The Oklahoma Louis Stokes Alliance for Minority Participation (OK-LSAMP) is designed for students majoring in Science, Technology, Engineering and Mathematics (STEM) fields. Funded by the National Science Foundation (NSF), the OK-LSAMP program began in 1994 when several Oklahoma institutions of higher education joined forces to significantly increase the recruitment, enrollment, and retention of under-represented minority students in STEM disciplines. The OK-LSAMP program is named after retired Ohio Congressman Louis Stokes, who is responsible for numerous minority focused programs throughout the NSF. The ultimate goal of OK-LSAMP is to increase the number of degrees earned in STEM disciplines by students from under-represented populations. Current goals and activities of OK-LSAMP focus on undergraduate research experiences, graduate school preparation, and international experiences.
The OK-LSAMP program has helped thousands of students from various under-represented populations graduate with degrees in STEM fields. Nationwide, approximately 30% of all STEM degrees earned by Native Americans are completed in Oklahoma Institutions. Oklahoma continues to graduate more Native American students than any other state.
More information about the OK-LSAMP program can be found on the Oklahoma State University (Lead Institution) Website.
Opportunities for OK-LSAMP Students
SWOSU OK-LSAMP students are able to work in on-campus research jobs with competitive pay and additional opportunities to thrive and excel in the research setting. The Oklahoma program nurtures and assists students through the undergraduate program while creating opportunities for students to pursue graduate degrees in their selected STEM disciplines. OK-LSAMP scholars are provided with opportunities to interact with faculty scientists, participate in research activities, present at various conferences, and prepare for the transition into graduate programs or the workforce. SWOSU OK-LSAMP students are encouraged to attend local, state, and national research conferences. Past students have been selected for elite international research opportunities, such as:
- Courtney Garcia, who was selected to participate in a 10-week research program in Cadiz, Spain, where she did marine chemistry research with marine life with well-renowned faculty in the International Research Experiences for Undergraduates program at the University of Cadiz, Spain, sponsored by Bucknell University in Pennsylvania.
- Ashlie Walker, who was selected to participate in a 10-week research program in Grenoble, France during the summer of 2014. Walker was nominated for an International REU position by mentor Dr. Tim Hubin and while abroad worked with Dr. Guy Royal at the University of Grenoble in France. The program is run by Louisiana State University and aims to give American students the opportunity to study abroad during their undergraduate years. This program routinely targets LSAMP students nationwide to participate in this National Science Foundation funded Research Experience for Undergraduate Students.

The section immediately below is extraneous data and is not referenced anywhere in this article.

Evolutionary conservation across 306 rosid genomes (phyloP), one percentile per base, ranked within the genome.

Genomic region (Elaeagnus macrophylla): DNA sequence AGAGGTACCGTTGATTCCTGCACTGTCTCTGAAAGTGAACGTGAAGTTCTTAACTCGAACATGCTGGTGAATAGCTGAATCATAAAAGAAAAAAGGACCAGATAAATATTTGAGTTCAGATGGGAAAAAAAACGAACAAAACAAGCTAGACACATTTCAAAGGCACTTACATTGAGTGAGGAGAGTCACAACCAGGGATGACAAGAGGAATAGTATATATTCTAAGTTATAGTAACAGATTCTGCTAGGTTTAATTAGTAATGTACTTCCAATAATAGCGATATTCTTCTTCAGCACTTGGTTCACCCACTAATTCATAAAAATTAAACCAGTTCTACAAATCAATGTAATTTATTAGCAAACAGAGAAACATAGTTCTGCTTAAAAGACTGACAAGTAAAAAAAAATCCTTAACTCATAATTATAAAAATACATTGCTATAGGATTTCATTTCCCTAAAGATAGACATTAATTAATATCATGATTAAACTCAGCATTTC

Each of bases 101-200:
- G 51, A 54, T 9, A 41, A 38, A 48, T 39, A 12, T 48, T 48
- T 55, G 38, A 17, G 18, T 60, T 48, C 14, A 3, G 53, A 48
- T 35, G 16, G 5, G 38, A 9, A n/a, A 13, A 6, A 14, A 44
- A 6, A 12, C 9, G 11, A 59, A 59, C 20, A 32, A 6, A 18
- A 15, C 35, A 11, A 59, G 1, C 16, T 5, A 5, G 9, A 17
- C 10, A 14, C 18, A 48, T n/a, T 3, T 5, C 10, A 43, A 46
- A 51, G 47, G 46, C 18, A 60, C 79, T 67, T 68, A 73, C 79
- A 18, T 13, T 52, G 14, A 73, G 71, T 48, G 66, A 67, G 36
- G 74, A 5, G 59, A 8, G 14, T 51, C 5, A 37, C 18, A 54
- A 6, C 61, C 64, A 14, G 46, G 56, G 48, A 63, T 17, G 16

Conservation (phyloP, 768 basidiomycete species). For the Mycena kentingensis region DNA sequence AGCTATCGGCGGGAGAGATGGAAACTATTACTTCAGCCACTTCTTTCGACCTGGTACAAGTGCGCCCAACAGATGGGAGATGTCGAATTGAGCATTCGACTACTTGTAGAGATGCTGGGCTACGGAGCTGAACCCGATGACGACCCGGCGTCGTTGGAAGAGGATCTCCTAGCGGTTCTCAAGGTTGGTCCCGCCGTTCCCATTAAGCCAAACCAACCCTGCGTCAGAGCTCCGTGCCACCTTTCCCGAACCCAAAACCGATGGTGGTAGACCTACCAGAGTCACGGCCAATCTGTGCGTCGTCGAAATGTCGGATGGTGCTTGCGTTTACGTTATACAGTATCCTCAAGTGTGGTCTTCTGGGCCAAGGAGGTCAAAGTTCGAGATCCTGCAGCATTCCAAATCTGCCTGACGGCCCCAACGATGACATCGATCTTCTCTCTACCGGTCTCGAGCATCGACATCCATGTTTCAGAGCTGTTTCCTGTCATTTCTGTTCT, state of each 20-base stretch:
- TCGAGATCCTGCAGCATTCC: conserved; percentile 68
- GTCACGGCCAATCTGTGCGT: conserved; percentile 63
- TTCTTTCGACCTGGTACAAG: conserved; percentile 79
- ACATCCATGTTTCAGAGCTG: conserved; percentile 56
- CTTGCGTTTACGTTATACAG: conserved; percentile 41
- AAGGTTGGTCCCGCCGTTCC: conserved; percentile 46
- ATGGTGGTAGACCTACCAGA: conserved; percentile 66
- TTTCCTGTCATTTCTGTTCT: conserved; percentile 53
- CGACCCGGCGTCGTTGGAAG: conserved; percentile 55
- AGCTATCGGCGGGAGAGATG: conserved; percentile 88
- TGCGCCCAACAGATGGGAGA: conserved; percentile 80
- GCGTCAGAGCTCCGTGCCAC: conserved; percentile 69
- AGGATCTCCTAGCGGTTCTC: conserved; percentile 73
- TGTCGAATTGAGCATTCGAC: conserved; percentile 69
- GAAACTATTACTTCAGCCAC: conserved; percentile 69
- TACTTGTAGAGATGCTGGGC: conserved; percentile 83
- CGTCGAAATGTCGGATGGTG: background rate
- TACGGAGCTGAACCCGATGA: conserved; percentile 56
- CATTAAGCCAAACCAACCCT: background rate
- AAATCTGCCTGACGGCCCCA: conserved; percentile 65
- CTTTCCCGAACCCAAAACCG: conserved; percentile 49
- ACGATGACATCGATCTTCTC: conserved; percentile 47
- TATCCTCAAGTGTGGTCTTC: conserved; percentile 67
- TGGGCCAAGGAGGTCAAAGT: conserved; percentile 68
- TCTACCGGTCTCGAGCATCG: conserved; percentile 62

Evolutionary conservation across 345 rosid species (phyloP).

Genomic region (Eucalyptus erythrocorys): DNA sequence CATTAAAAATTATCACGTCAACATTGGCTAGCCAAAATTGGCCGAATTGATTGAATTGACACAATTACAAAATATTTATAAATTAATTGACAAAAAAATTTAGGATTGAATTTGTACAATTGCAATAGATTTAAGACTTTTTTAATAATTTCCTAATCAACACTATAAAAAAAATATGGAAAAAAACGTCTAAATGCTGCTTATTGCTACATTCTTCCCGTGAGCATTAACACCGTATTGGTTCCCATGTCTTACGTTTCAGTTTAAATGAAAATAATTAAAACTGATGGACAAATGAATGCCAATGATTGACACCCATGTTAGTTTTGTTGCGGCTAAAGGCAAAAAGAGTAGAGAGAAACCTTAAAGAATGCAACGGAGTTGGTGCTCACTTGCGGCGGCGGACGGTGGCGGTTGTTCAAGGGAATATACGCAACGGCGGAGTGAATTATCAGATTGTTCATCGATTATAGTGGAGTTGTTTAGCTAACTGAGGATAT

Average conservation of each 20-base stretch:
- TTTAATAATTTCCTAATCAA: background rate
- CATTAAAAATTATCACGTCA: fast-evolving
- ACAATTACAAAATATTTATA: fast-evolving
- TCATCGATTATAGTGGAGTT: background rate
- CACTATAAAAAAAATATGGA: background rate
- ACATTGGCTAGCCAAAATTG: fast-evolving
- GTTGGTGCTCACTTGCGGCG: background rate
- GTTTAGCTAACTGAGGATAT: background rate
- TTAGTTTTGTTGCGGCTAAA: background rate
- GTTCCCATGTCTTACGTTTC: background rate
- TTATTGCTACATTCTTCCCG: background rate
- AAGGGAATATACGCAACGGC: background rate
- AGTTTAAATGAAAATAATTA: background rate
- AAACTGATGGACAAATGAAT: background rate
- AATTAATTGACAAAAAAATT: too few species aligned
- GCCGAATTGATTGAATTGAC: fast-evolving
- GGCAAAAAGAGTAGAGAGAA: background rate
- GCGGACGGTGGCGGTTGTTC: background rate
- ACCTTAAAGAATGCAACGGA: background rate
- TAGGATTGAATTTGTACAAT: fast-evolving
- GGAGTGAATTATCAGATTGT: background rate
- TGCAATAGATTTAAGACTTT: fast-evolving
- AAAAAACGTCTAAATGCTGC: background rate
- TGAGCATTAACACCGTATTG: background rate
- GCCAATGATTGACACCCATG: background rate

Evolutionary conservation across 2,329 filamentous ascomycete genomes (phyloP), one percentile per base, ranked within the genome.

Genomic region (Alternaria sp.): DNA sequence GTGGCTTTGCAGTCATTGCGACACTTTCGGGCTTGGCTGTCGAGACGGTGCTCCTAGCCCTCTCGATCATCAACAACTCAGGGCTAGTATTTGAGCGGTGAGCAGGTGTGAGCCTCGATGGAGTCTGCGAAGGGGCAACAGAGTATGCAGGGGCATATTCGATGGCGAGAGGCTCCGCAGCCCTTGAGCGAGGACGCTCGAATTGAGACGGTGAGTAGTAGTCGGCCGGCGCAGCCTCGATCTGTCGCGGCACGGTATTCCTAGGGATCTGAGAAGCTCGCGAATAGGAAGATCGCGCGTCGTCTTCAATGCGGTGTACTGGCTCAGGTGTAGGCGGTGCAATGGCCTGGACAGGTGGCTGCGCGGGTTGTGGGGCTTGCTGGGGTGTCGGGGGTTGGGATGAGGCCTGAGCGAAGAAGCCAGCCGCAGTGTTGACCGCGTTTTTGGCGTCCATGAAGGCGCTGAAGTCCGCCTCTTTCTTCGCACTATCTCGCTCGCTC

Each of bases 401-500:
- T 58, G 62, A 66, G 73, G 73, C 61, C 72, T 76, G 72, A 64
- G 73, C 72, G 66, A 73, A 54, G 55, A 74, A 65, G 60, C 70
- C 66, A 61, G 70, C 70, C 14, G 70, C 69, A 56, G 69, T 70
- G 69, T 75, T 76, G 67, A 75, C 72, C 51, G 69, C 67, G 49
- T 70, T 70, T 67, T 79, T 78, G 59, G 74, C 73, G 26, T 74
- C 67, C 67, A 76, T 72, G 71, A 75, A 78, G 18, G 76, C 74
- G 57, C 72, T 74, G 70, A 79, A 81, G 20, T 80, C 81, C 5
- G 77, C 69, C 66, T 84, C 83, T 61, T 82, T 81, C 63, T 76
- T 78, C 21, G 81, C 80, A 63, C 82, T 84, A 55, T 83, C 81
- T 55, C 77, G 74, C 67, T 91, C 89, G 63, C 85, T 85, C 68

SWOSU OK-LSAMP students have gone on to receive graduate degrees from many well-respected institutions in the U.S. and internationally. Many SWOSU OK-LSAMP students have continued their exciting research after graduation, such as
- Cammi Valdez, a SWOSU graduate and OK-LSAMP alum with degrees in Chemistry and Mathematics, was accepted to represent Harvard University at the 2010 summer Nobel Laureate conference in Germany. Only 77 graduate students from the United States are invited to attend this conference, only one from Harvard. Cammi was the first SWOSU graduate and first OK-LSAMP Scholar to be a PhD student at Harvard. Cammi was one of our most productive and dynamic OK-LSAMP grant scholars. In addition to the Nobel Laureate conference, Cammi was also selected to attend the Euroscience Open Forum (EOF) that was held in Torino, Italy in July 2010.
- Manny Cortez, one of two ConocoPhillips SPIRIT Scholars featured in the Fall 2009 STATE magazine, is an OK-LSAMP Scholar. SPIRIT Scholars gain an advantage through the program’s scholarships, professional development, networking, internships, and mentoring opportunities.
Benefits of the program include
- $250 - $1,000 stipend per semester
- Possible paid summer research internship
- Research projects in state-of-the-art laboratories with faculty mentors
- Peer mentoring & community building by serving as a role model for other participants
- Opportunities to develop faculty-mentored research projects
- Retention and scholastic enhancement through skill-building, academic tracking, intense and close interaction with other OK-LSAMP student trainees and mentors
- Travel opportunities to present research projects at state and national science conferences
- Opportunities to prepare for graduate school
Requirements of the OK-LSAMP program include
- Minimum 3.00 cumulative or graduate/retention GPA
- Full-time student status in approved STEM field (Biology, Chemistry, Computer Science, Engineering Physics, & Mathematics)
- S. citizenship or permanent residency
- Demonstrated intent in pursuing undergraduate research and a graduate degree in STEM discipline
- Participation and contribution to program activities
- Membership of the following under-represented groups: African American, American Indian, Hispanic, Native Pacific Islander, White (must be first-generation college student)
Apply NOW to the OK-LSAMP Program
There is no annual deadline to apply for OK-LSAMP, but the sooner you apply, the sooner you can start participating and receiving benefits! If you are interested in participating in the OK-LSAMP STEM program, complete an application as soon as possible or contact:
Dr. Tim Hubin
Campus Coordinator, CPP 204B